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Typically, the procedure for predicting the energy yield of a PV plant using time-step (hourly or sub-hourly) simulation software will consist including estimated losses, site conditions & historical irradiance. These are good for estimation
but fail to include detailed AC&DC losses, auxiliary power, grid availability and disruption, grid compliance loss, power plant controller performance, etc. Developers using non-model driven tools are usually not aware of or do not consider
several additional losses and do not calculate a long-term yield prediction over the life of the project with uncertainty analysis. Both are essential for potential project financiers. An investor will usually look for a higher level of confidence
in the energy yield prediction, typically expressed as the P90 value, or the annual energy yield prediction that will be exceeded with 90 percent probability.
The ultimate aim of the designer is to design a plant that maximizes financial returns by minimizing the Levelized cost of electricity (LCOE). LCOE is the present value of the price of the produced electrical energy (usually expressed in units
of cents per kilowatt-hour), considering the economic life of the plant and the costs incurred in the construction, operation, and maintenance, and the fuel costs. LCOE does not take into account the site environmental factors other than those
considered in the historical data such as panel soiling that may be accelerated due to unforeseen conditions, technical faults such as a faulty inverter, or damaged PV panel due to dust or rocks and changing site conditions such as vegetation.
A power plant controller must be able to detect and adapt to these changing conditions.
Independent power producers can commercially operate if they are satisfying all the requirements stipulated in the national grid connection code. Consequently advanced plant controllers must be implemented not just in the operations phase but
also in the project design phase. The typical control requirements are in terms of megawatts and mega-VARs, (active and reactive power). Optimally, a solar PV plant appears to the grid as a single, unified source of power. The goal is to maximize
power output (and, therefore, revenue) while supporting a stable and reliable grid using a configurable automated controller.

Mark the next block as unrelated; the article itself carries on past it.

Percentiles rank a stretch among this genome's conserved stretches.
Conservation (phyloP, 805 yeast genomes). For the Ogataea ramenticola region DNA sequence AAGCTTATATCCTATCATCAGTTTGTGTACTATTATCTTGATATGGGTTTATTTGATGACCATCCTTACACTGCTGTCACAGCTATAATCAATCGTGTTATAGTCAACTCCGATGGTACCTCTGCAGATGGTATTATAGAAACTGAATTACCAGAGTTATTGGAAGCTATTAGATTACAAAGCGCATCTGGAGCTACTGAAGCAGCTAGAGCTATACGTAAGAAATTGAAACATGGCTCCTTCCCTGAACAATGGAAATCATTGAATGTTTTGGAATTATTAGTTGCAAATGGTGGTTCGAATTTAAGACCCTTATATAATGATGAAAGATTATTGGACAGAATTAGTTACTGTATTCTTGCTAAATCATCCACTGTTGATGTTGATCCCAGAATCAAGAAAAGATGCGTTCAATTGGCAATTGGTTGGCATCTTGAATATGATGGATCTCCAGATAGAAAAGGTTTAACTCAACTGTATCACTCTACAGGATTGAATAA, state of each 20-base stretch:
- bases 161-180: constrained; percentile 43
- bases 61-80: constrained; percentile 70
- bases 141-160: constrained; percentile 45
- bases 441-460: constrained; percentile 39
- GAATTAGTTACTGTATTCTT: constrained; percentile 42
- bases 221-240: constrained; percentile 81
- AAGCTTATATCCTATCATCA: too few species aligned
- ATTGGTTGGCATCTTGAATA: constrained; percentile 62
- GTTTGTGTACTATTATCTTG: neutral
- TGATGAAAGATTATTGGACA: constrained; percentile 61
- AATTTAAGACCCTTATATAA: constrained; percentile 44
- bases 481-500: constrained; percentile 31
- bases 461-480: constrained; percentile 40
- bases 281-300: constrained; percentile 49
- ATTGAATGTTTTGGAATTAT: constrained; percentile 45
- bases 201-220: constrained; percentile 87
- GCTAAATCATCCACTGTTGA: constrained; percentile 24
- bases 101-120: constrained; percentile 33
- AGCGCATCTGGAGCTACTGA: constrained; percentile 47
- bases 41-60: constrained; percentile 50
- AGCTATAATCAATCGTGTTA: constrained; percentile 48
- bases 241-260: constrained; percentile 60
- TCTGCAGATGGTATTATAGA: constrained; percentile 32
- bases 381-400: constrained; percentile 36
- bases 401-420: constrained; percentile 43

The logic used for the power plant controller must be capable of precision tuning and control again during the design and operations phase. It is possible that assumptions during design stage lead to a slow or fast responding controller that may
need to adjusted during commissioning phase. Having access to the model, the controller logic allows for updating simulation models and increasing the confidence level that similar performance will be achieved in the field.
The logic used for the plant controllers during design stage must be the same as that used for operation phase for another reason. You run the risk of meeting grid code requirements during design stage but not during operations if you utilize
a controller logic in simulation mode, that is not commercially available to be used in operations. The cost to design, rewrite and maintain two controller logics can delay commissioning and increase start-up costs.
A power plant owner/operator can easily lose their license to operate or incur financial losses should their plant fail to meet ongoing/evolving operational grid code requirements. Therefore there is a need to continuously monitor the power exchanges,
power quality, and grid conditions and proactively adjust plant performance should it not be within grid code requirements.
A single point of management is needed for remote monitoring of plant performance. A monitoring system is an essential part of a PV plant. Monitoring devices are crucial for the calculation of liquidated damages (LDs) and confirmation that the
EPC contractor has fulfilled its obligations. Automatic data acquisition and monitoring technology are also essential during the operational phase to maintain a high level of performance, reduce downtime, and ensure rapid fault detection.
A monitoring system allows the yield of the plant to be monitored and compared with theoretical calculations and raise warnings daily if there is a performance shortfall. Faults can, therefore, be detected and rectified before they have an
appreciable effect on production. Without a reliable monitoring system, it can take many months for a poorly performing plant to be identified. This can lead to unnecessary revenue loss.
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